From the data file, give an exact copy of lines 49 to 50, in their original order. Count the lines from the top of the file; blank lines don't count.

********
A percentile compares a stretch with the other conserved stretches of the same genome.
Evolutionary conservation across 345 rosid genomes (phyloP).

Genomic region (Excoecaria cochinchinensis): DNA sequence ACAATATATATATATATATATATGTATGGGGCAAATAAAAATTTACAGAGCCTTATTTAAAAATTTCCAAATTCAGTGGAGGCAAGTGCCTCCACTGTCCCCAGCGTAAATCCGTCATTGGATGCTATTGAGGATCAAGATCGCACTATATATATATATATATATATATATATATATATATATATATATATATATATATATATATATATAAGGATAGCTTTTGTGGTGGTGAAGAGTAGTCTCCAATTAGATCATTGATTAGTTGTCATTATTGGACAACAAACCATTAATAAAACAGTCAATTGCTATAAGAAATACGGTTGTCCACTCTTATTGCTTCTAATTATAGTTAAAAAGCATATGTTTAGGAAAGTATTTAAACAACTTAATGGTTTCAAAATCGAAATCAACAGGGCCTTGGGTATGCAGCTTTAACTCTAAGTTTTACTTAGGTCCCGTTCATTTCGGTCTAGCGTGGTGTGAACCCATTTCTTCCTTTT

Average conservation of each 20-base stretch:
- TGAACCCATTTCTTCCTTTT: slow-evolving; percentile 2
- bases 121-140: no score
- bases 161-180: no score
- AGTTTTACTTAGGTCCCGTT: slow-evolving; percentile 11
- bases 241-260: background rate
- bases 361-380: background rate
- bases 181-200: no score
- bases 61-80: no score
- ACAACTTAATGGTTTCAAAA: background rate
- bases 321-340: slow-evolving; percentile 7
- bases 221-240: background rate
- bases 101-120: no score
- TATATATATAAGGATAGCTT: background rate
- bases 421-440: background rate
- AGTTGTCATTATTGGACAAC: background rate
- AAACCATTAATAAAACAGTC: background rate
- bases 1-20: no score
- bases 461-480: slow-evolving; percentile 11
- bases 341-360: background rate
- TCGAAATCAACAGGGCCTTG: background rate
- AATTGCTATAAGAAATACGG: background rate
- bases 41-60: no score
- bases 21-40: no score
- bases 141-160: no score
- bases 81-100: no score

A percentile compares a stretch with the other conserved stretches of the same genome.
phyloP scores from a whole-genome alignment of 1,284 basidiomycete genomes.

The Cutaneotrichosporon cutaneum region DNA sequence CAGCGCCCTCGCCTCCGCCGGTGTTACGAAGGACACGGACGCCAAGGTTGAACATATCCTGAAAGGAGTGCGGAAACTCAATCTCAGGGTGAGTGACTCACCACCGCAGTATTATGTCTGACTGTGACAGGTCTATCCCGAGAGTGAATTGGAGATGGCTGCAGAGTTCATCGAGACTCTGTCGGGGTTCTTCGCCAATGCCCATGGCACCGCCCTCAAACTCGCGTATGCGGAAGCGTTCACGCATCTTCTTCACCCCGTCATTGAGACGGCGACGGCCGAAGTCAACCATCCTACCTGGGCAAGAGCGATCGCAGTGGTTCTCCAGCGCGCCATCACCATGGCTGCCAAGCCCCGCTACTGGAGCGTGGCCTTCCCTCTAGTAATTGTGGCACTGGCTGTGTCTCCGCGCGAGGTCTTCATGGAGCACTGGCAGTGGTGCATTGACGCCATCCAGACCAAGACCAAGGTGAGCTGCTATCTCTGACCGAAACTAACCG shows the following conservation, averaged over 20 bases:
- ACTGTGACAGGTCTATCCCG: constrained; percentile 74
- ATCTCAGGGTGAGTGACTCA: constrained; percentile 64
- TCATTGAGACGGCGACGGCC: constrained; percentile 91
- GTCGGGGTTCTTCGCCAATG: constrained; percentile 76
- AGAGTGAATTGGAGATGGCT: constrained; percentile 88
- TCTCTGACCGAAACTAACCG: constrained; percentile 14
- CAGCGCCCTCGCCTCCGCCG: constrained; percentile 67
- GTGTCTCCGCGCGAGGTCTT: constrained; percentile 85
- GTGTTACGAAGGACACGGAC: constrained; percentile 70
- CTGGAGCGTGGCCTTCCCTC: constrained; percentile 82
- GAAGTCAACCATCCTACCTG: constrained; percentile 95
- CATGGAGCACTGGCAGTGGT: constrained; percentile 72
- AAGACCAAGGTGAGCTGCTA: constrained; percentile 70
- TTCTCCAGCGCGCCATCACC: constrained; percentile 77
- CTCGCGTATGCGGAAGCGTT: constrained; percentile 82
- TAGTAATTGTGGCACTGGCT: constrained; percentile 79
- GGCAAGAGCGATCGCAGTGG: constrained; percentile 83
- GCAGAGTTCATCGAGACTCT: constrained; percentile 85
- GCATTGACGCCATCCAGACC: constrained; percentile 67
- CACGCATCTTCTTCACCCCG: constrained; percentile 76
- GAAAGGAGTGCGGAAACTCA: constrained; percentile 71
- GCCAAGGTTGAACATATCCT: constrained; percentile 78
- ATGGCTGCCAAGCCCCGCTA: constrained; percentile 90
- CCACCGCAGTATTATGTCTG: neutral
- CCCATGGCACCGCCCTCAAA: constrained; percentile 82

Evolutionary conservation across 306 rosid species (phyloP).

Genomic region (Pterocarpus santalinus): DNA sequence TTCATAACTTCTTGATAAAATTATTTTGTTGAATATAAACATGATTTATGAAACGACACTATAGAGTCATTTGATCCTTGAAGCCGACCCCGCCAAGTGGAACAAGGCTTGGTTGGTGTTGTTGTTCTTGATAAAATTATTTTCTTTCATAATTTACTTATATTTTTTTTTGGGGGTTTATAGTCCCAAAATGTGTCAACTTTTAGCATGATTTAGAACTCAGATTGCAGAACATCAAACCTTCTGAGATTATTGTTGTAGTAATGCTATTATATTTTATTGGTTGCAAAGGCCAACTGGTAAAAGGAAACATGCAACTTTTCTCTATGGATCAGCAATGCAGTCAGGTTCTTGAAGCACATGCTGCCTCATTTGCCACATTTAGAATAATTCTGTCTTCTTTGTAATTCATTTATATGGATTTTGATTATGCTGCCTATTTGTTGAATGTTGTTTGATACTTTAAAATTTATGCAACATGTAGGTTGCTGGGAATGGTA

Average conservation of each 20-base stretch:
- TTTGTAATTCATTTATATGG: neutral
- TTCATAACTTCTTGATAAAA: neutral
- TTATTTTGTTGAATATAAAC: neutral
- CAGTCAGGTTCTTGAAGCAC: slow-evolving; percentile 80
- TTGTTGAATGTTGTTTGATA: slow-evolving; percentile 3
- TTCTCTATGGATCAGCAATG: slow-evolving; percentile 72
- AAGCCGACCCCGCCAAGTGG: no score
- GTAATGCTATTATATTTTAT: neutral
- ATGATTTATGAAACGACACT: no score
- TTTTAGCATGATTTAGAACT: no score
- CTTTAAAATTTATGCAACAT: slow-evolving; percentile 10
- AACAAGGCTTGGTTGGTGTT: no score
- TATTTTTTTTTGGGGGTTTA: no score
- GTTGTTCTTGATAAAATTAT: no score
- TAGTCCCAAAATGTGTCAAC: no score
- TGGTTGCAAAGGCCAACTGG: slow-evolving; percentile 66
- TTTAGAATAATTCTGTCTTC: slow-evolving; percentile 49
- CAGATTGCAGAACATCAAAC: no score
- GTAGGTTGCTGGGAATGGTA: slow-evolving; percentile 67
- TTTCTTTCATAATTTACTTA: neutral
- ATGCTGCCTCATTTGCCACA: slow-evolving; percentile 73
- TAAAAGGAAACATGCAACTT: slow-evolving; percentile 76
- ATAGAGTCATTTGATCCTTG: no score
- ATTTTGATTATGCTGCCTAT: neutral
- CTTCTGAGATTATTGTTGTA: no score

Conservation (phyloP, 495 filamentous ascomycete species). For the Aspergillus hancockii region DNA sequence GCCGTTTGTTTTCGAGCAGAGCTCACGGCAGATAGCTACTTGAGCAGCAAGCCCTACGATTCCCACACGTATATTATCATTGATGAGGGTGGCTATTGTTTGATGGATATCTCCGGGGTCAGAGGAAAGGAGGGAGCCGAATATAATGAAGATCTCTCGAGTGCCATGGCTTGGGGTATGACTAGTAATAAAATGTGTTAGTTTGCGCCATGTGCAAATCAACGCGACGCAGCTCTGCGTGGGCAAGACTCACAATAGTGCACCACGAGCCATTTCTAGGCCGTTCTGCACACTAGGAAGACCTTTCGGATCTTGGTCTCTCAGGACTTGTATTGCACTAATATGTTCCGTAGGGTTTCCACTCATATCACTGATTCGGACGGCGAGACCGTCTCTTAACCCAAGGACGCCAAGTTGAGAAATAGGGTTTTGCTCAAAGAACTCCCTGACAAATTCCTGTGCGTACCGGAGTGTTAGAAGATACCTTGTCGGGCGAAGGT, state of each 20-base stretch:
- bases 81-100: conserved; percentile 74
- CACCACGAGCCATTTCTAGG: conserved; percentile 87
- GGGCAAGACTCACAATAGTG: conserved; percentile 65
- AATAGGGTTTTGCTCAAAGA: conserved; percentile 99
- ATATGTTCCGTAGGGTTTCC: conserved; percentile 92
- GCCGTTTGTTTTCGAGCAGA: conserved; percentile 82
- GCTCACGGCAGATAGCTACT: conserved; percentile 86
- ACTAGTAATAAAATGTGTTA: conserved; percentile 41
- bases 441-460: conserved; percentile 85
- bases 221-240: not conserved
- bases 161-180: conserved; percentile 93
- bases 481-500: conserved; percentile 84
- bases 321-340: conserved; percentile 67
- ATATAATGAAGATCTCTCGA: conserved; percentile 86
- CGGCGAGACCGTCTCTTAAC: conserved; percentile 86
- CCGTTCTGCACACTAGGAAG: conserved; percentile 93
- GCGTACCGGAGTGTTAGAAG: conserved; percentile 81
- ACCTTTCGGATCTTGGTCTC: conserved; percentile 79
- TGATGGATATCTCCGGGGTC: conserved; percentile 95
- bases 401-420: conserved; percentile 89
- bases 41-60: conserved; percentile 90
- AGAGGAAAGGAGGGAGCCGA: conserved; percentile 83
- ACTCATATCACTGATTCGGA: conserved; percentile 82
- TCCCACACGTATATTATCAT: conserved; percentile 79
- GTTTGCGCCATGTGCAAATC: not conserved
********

- GGCAAGAGCGATCGCAGTGG: constrained; percentile 83
- GCAGAGTTCATCGAGACTCT: constrained; percentile 85